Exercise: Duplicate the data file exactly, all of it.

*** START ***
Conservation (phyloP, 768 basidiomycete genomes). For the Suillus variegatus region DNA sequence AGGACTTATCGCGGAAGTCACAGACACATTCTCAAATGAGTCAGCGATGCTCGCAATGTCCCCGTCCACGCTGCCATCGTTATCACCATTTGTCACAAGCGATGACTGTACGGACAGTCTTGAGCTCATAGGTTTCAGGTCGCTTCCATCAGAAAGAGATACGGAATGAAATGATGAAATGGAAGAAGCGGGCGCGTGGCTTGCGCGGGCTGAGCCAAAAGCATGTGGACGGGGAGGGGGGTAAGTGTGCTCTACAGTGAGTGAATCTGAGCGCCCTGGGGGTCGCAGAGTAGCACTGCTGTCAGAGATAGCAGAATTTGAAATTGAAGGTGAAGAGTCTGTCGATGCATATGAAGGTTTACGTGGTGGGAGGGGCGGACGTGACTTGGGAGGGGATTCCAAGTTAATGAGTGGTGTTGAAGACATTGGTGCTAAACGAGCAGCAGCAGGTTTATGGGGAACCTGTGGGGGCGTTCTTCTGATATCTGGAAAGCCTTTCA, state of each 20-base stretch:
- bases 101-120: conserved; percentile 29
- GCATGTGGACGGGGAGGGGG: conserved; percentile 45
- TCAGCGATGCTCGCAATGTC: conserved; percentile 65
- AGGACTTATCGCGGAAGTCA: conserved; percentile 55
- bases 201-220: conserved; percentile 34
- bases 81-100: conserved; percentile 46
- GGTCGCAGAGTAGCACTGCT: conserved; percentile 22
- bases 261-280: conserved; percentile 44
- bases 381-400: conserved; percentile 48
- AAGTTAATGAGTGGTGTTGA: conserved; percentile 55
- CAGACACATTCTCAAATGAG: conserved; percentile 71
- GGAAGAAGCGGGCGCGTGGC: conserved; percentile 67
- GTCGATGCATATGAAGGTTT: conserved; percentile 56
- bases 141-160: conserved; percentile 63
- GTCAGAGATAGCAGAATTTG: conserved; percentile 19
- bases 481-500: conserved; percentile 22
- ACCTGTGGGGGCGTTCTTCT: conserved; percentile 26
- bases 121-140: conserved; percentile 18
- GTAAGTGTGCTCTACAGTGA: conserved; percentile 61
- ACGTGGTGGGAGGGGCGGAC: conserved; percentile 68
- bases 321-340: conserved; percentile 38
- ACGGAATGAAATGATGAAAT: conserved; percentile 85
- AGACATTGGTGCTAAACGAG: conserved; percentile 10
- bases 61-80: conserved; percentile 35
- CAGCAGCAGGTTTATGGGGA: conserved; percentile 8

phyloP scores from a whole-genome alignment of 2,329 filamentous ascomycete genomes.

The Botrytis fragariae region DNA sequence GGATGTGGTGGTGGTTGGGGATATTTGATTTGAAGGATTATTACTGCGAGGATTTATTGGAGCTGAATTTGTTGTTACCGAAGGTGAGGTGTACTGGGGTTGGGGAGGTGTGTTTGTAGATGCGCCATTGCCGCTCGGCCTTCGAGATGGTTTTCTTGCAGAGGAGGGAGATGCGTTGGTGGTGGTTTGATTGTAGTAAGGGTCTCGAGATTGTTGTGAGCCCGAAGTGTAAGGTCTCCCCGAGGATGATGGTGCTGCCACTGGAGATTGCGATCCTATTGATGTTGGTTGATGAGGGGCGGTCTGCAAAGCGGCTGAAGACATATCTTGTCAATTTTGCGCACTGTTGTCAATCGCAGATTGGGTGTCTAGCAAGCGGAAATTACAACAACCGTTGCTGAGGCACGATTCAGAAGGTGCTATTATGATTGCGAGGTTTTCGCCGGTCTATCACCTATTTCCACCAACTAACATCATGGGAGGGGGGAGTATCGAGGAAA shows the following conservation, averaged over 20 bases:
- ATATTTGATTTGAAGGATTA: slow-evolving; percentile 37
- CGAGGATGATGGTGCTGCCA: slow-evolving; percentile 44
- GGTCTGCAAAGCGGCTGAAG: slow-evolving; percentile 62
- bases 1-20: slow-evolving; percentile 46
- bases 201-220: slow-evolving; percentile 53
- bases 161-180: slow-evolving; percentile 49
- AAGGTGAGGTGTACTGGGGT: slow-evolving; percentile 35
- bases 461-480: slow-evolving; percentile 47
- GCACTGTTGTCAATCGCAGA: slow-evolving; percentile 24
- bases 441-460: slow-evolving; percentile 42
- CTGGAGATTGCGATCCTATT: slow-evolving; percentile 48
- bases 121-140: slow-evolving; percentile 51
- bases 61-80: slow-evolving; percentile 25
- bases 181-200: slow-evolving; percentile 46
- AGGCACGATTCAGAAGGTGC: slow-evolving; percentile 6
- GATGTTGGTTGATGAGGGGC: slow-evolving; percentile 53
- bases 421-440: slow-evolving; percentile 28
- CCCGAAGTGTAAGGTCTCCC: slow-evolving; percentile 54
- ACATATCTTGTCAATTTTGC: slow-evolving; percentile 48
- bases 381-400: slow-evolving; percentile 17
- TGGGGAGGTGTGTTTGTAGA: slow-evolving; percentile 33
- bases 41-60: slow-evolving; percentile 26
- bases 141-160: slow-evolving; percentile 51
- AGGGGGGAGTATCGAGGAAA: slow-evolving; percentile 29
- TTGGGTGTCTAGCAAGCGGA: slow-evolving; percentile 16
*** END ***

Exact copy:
Conservation (phyloP, 768 basidiomycete genomes). For the Suillus variegatus region DNA sequence AGGACTTATCGCGGAAGTCACAGACACATTCTCAAATGAGTCAGCGATGCTCGCAATGTCCCCGTCCACGCTGCCATCGTTATCACCATTTGTCACAAGCGATGACTGTACGGACAGTCTTGAGCTCATAGGTTTCAGGTCGCTTCCATCAGAAAGAGATACGGAATGAAATGATGAAATGGAAGAAGCGGGCGCGTGGCTTGCGCGGGCTGAGCCAAAAGCATGTGGACGGGGAGGGGGGTAAGTGTGCTCTACAGTGAGTGAATCTGAGCGCCCTGGGGGTCGCAGAGTAGCACTGCTGTCAGAGATAGCAGAATTTGAAATTGAAGGTGAAGAGTCTGTCGATGCATATGAAGGTTTACGTGGTGGGAGGGGCGGACGTGACTTGGGAGGGGATTCCAAGTTAATGAGTGGTGTTGAAGACATTGGTGCTAAACGAGCAGCAGCAGGTTTATGGGGAACCTGTGGGGGCGTTCTTCTGATATCTGGAAAGCCTTTCA, state of each 20-base stretch:
- bases 101-120: conserved; percentile 29
- GCATGTGGACGGGGAGGGGG: conserved; percentile 45
- TCAGCGATGCTCGCAATGTC: conserved; percentile 65
- AGGACTTATCGCGGAAGTCA: conserved; percentile 55
- bases 201-220: conserved; percentile 34
- bases 81-100: conserved; percentile 46
- GGTCGCAGAGTAGCACTGCT: conserved; percentile 22
- bases 261-280: conserved; percentile 44
- bases 381-400: conserved; percentile 48
- AAGTTAATGAGTGGTGTTGA: conserved; percentile 55
- CAGACACATTCTCAAATGAG: conserved; percentile 71
- GGAAGAAGCGGGCGCGTGGC: conserved; percentile 67
- GTCGATGCATATGAAGGTTT: conserved; percentile 56
- bases 141-160: conserved; percentile 63
- GTCAGAGATAGCAGAATTTG: conserved; percentile 19
- bases 481-500: conserved; percentile 22
- ACCTGTGGGGGCGTTCTTCT: conserved; percentile 26
- bases 121-140: conserved; percentile 18
- GTAAGTGTGCTCTACAGTGA: conserved; percentile 61
- ACGTGGTGGGAGGGGCGGAC: conserved; percentile 68
- bases 321-340: conserved; percentile 38
- ACGGAATGAAATGATGAAAT: conserved; percentile 85
- AGACATTGGTGCTAAACGAG: conserved; percentile 10
- bases 61-80: conserved; percentile 35
- CAGCAGCAGGTTTATGGGGA: conserved; percentile 8

phyloP scores from a whole-genome alignment of 2,329 filamentous ascomycete genomes.

The Botrytis fragariae region DNA sequence GGATGTGGTGGTGGTTGGGGATATTTGATTTGAAGGATTATTACTGCGAGGATTTATTGGAGCTGAATTTGTTGTTACCGAAGGTGAGGTGTACTGGGGTTGGGGAGGTGTGTTTGTAGATGCGCCATTGCCGCTCGGCCTTCGAGATGGTTTTCTTGCAGAGGAGGGAGATGCGTTGGTGGTGGTTTGATTGTAGTAAGGGTCTCGAGATTGTTGTGAGCCCGAAGTGTAAGGTCTCCCCGAGGATGATGGTGCTGCCACTGGAGATTGCGATCCTATTGATGTTGGTTGATGAGGGGCGGTCTGCAAAGCGGCTGAAGACATATCTTGTCAATTTTGCGCACTGTTGTCAATCGCAGATTGGGTGTCTAGCAAGCGGAAATTACAACAACCGTTGCTGAGGCACGATTCAGAAGGTGCTATTATGATTGCGAGGTTTTCGCCGGTCTATCACCTATTTCCACCAACTAACATCATGGGAGGGGGGAGTATCGAGGAAA shows the following conservation, averaged over 20 bases:
- ATATTTGATTTGAAGGATTA: slow-evolving; percentile 37
- CGAGGATGATGGTGCTGCCA: slow-evolving; percentile 44
- GGTCTGCAAAGCGGCTGAAG: slow-evolving; percentile 62
- bases 1-20: slow-evolving; percentile 46
- bases 201-220: slow-evolving; percentile 53
- bases 161-180: slow-evolving; percentile 49
- AAGGTGAGGTGTACTGGGGT: slow-evolving; percentile 35
- bases 461-480: slow-evolving; percentile 47
- GCACTGTTGTCAATCGCAGA: slow-evolving; percentile 24
- bases 441-460: slow-evolving; percentile 42
- CTGGAGATTGCGATCCTATT: slow-evolving; percentile 48
- bases 121-140: slow-evolving; percentile 51
- bases 61-80: slow-evolving; percentile 25
- bases 181-200: slow-evolving; percentile 46
- AGGCACGATTCAGAAGGTGC: slow-evolving; percentile 6
- GATGTTGGTTGATGAGGGGC: slow-evolving; percentile 53
- bases 421-440: slow-evolving; percentile 28
- CCCGAAGTGTAAGGTCTCCC: slow-evolving; percentile 54
- ACATATCTTGTCAATTTTGC: slow-evolving; percentile 48
- bases 381-400: slow-evolving; percentile 17
- TGGGGAGGTGTGTTTGTAGA: slow-evolving; percentile 33
- bases 41-60: slow-evolving; percentile 26
- bases 141-160: slow-evolving; percentile 51
- AGGGGGGAGTATCGAGGAAA: slow-evolving; percentile 29
- TTGGGTGTCTAGCAAGCGGA: slow-evolving; percentile 16